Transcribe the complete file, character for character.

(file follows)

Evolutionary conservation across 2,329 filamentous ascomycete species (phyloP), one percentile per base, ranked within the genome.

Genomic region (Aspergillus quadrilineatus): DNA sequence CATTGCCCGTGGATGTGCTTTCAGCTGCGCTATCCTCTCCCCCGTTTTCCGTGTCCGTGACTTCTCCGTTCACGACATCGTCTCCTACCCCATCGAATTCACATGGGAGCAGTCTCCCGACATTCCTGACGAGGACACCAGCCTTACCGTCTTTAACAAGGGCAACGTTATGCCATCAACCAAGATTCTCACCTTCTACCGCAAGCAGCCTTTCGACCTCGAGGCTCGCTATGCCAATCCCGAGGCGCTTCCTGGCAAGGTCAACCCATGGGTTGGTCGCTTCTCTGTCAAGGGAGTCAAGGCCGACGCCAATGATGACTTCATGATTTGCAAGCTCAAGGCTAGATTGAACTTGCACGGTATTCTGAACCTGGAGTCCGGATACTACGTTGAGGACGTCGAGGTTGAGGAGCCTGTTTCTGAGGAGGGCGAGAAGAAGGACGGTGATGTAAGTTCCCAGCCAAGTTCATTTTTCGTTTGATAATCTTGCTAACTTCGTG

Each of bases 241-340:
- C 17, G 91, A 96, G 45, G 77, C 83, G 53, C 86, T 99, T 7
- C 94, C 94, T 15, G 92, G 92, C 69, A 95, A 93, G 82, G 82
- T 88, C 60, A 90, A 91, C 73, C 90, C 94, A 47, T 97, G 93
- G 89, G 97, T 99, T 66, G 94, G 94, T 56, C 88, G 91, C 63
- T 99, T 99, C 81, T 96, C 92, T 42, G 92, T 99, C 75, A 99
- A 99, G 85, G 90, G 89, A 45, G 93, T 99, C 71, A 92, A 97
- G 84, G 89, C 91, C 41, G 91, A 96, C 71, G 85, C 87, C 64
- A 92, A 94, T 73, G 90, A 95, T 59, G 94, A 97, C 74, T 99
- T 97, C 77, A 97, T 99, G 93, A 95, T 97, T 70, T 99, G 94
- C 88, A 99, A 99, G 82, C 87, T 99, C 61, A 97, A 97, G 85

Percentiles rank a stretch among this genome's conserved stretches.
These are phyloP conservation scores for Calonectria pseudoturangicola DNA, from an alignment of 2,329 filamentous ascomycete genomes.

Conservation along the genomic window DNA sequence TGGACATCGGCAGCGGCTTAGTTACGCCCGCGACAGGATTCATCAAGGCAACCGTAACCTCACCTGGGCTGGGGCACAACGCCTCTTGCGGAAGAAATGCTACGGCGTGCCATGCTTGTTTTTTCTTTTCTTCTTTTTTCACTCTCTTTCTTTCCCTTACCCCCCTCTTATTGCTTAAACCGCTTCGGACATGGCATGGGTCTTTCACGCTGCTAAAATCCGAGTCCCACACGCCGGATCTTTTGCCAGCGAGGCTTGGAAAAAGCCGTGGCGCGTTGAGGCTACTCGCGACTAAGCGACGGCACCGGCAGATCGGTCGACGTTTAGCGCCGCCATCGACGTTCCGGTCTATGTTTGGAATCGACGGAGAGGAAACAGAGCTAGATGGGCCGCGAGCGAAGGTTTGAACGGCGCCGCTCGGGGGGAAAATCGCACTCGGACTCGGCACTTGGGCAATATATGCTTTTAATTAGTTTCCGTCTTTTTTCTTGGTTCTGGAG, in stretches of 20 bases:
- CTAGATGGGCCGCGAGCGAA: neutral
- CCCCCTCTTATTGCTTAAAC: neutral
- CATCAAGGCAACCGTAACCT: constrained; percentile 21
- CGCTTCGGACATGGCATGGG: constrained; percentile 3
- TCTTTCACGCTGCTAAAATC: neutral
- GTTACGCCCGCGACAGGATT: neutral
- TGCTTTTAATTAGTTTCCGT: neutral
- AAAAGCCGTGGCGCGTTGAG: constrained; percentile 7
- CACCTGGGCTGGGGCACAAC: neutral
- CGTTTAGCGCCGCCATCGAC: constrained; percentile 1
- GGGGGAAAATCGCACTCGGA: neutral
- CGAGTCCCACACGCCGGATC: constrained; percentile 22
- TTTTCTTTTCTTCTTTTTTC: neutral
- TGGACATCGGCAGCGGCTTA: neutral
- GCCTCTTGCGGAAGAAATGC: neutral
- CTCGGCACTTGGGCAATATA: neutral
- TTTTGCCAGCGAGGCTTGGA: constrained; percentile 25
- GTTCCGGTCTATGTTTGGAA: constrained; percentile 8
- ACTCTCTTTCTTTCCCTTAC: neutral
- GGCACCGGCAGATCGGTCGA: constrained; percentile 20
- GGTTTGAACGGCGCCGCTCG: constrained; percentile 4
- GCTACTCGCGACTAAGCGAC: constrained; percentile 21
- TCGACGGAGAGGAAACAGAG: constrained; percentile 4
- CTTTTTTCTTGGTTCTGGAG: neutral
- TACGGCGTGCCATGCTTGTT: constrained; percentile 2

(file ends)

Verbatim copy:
Evolutionary conservation across 2,329 filamentous ascomycete species (phyloP), one percentile per base, ranked within the genome.

Genomic region (Aspergillus quadrilineatus): DNA sequence CATTGCCCGTGGATGTGCTTTCAGCTGCGCTATCCTCTCCCCCGTTTTCCGTGTCCGTGACTTCTCCGTTCACGACATCGTCTCCTACCCCATCGAATTCACATGGGAGCAGTCTCCCGACATTCCTGACGAGGACACCAGCCTTACCGTCTTTAACAAGGGCAACGTTATGCCATCAACCAAGATTCTCACCTTCTACCGCAAGCAGCCTTTCGACCTCGAGGCTCGCTATGCCAATCCCGAGGCGCTTCCTGGCAAGGTCAACCCATGGGTTGGTCGCTTCTCTGTCAAGGGAGTCAAGGCCGACGCCAATGATGACTTCATGATTTGCAAGCTCAAGGCTAGATTGAACTTGCACGGTATTCTGAACCTGGAGTCCGGATACTACGTTGAGGACGTCGAGGTTGAGGAGCCTGTTTCTGAGGAGGGCGAGAAGAAGGACGGTGATGTAAGTTCCCAGCCAAGTTCATTTTTCGTTTGATAATCTTGCTAACTTCGTG

Each of bases 241-340:
- C 17, G 91, A 96, G 45, G 77, C 83, G 53, C 86, T 99, T 7
- C 94, C 94, T 15, G 92, G 92, C 69, A 95, A 93, G 82, G 82
- T 88, C 60, A 90, A 91, C 73, C 90, C 94, A 47, T 97, G 93
- G 89, G 97, T 99, T 66, G 94, G 94, T 56, C 88, G 91, C 63
- T 99, T 99, C 81, T 96, C 92, T 42, G 92, T 99, C 75, A 99
- A 99, G 85, G 90, G 89, A 45, G 93, T 99, C 71, A 92, A 97
- G 84, G 89, C 91, C 41, G 91, A 96, C 71, G 85, C 87, C 64
- A 92, A 94, T 73, G 90, A 95, T 59, G 94, A 97, C 74, T 99
- T 97, C 77, A 97, T 99, G 93, A 95, T 97, T 70, T 99, G 94
- C 88, A 99, A 99, G 82, C 87, T 99, C 61, A 97, A 97, G 85

Percentiles rank a stretch among this genome's conserved stretches.
These are phyloP conservation scores for Calonectria pseudoturangicola DNA, from an alignment of 2,329 filamentous ascomycete genomes.

Conservation along the genomic window DNA sequence TGGACATCGGCAGCGGCTTAGTTACGCCCGCGACAGGATTCATCAAGGCAACCGTAACCTCACCTGGGCTGGGGCACAACGCCTCTTGCGGAAGAAATGCTACGGCGTGCCATGCTTGTTTTTTCTTTTCTTCTTTTTTCACTCTCTTTCTTTCCCTTACCCCCCTCTTATTGCTTAAACCGCTTCGGACATGGCATGGGTCTTTCACGCTGCTAAAATCCGAGTCCCACACGCCGGATCTTTTGCCAGCGAGGCTTGGAAAAAGCCGTGGCGCGTTGAGGCTACTCGCGACTAAGCGACGGCACCGGCAGATCGGTCGACGTTTAGCGCCGCCATCGACGTTCCGGTCTATGTTTGGAATCGACGGAGAGGAAACAGAGCTAGATGGGCCGCGAGCGAAGGTTTGAACGGCGCCGCTCGGGGGGAAAATCGCACTCGGACTCGGCACTTGGGCAATATATGCTTTTAATTAGTTTCCGTCTTTTTTCTTGGTTCTGGAG, in stretches of 20 bases:
- CTAGATGGGCCGCGAGCGAA: neutral
- CCCCCTCTTATTGCTTAAAC: neutral
- CATCAAGGCAACCGTAACCT: constrained; percentile 21
- CGCTTCGGACATGGCATGGG: constrained; percentile 3
- TCTTTCACGCTGCTAAAATC: neutral
- GTTACGCCCGCGACAGGATT: neutral
- TGCTTTTAATTAGTTTCCGT: neutral
- AAAAGCCGTGGCGCGTTGAG: constrained; percentile 7
- CACCTGGGCTGGGGCACAAC: neutral
- CGTTTAGCGCCGCCATCGAC: constrained; percentile 1
- GGGGGAAAATCGCACTCGGA: neutral
- CGAGTCCCACACGCCGGATC: constrained; percentile 22
- TTTTCTTTTCTTCTTTTTTC: neutral
- TGGACATCGGCAGCGGCTTA: neutral
- GCCTCTTGCGGAAGAAATGC: neutral
- CTCGGCACTTGGGCAATATA: neutral
- TTTTGCCAGCGAGGCTTGGA: constrained; percentile 25
- GTTCCGGTCTATGTTTGGAA: constrained; percentile 8
- ACTCTCTTTCTTTCCCTTAC: neutral
- GGCACCGGCAGATCGGTCGA: constrained; percentile 20
- GGTTTGAACGGCGCCGCTCG: constrained; percentile 4
- GCTACTCGCGACTAAGCGAC: constrained; percentile 21
- TCGACGGAGAGGAAACAGAG: constrained; percentile 4
- CTTTTTTCTTGGTTCTGGAG: neutral
- TACGGCGTGCCATGCTTGTT: constrained; percentile 2